The data collected by the ATP-II device were processed using MATLAB software (V.2014a) based on the short-time Fourier transform method. The peak points of amplitude on the time-frequency spectrum for each moment were obtained. The amplitude and frequency of each peak point was recorded as the raw data. Finally, frequency scatter and amplitude scatter diagrams were created, with the frequency and amplitude value of the first moment (t[n]) as the abscissa, and the next moment (t[n+1]) as the ordinate. Given that the use of the metronome served to stabilise the rhythm, assessment was focused on the amplitude.
Forty-eight healthy male Sprague-Dawley rats weighing 210–250 g were randomly divided into six groups: Control, Model, Model+MA (1 Hz), Model+MA (2 Hz), Model+MA (3 Hz), and Model+MA (4 Hz) (n=8 rats each). All rats were provided by the Experimental Animal Center of Academy of Chinese Military Medical Sciences. Animals were housed in polypropylene cages and kept in a controlled environment (room temperature 23±1°C, relative humidity 55±5%). Rats were acclimatised for 7 days under a 12 h light–dark cycle with full and free access to food and water before the experiment. This study was carried out in accordance with the Guidance Suggestions for the Care and Use of Laboratory Animals of the Ministry of Science and Technology of China. All experimental procedures were approved by the Animal Ethics Committee of Tianjin University of Traditional Chinese Medicine and were conducted in a manner that minimised the number of animals used and the number of procedures per animal. A sample size calculation was performed based on the results of a pilot study using gastric motility amplitude as the primary outcome measure. Based on mean and SDs of 0.31 to 0.38 and 0.07 to 0.16, respectively, seven rats per group were needed to detect differences between group at a significance level of p<0.05 and power of 90%. Group sizes were further inflated to eight rats to account for a 10% anticipated mortality rate.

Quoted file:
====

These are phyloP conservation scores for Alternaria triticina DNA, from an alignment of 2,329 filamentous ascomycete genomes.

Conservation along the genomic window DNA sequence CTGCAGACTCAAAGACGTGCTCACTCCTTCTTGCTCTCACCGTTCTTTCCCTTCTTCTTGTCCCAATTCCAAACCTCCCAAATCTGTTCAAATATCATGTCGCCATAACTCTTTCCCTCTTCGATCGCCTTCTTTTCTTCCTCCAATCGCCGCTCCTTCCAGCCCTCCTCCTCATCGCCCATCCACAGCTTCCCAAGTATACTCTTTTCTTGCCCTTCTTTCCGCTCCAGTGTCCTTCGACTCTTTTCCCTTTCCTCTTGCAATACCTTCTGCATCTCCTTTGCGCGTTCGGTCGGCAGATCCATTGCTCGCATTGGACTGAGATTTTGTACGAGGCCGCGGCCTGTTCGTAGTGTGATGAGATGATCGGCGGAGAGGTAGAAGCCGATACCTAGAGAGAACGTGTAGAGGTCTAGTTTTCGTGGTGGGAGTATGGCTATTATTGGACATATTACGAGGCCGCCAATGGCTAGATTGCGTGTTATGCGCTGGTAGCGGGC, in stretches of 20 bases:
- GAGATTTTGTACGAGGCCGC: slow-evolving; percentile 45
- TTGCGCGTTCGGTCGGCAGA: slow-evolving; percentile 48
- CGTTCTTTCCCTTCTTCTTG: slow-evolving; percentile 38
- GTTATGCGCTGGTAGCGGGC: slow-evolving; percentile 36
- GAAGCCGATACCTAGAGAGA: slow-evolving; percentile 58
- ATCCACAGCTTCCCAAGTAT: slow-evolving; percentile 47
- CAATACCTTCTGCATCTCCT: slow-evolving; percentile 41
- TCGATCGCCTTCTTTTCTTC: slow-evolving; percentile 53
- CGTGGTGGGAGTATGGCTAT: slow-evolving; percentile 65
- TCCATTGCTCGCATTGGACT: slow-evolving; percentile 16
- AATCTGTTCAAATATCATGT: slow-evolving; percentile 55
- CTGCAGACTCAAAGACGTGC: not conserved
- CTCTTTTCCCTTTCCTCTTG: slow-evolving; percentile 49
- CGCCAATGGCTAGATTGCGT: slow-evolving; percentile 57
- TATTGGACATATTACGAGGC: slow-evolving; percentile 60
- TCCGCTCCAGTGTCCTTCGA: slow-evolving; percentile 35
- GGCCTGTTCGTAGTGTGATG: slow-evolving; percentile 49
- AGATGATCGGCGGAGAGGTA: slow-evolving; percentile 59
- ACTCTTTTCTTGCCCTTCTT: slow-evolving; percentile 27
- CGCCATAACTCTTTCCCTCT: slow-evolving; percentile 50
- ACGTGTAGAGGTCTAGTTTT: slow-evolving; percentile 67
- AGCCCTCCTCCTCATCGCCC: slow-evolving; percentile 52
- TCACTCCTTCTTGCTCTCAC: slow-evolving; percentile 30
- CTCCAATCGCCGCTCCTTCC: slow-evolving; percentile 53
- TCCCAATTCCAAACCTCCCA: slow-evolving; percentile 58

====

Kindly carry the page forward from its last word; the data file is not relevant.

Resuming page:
Gastric motility recording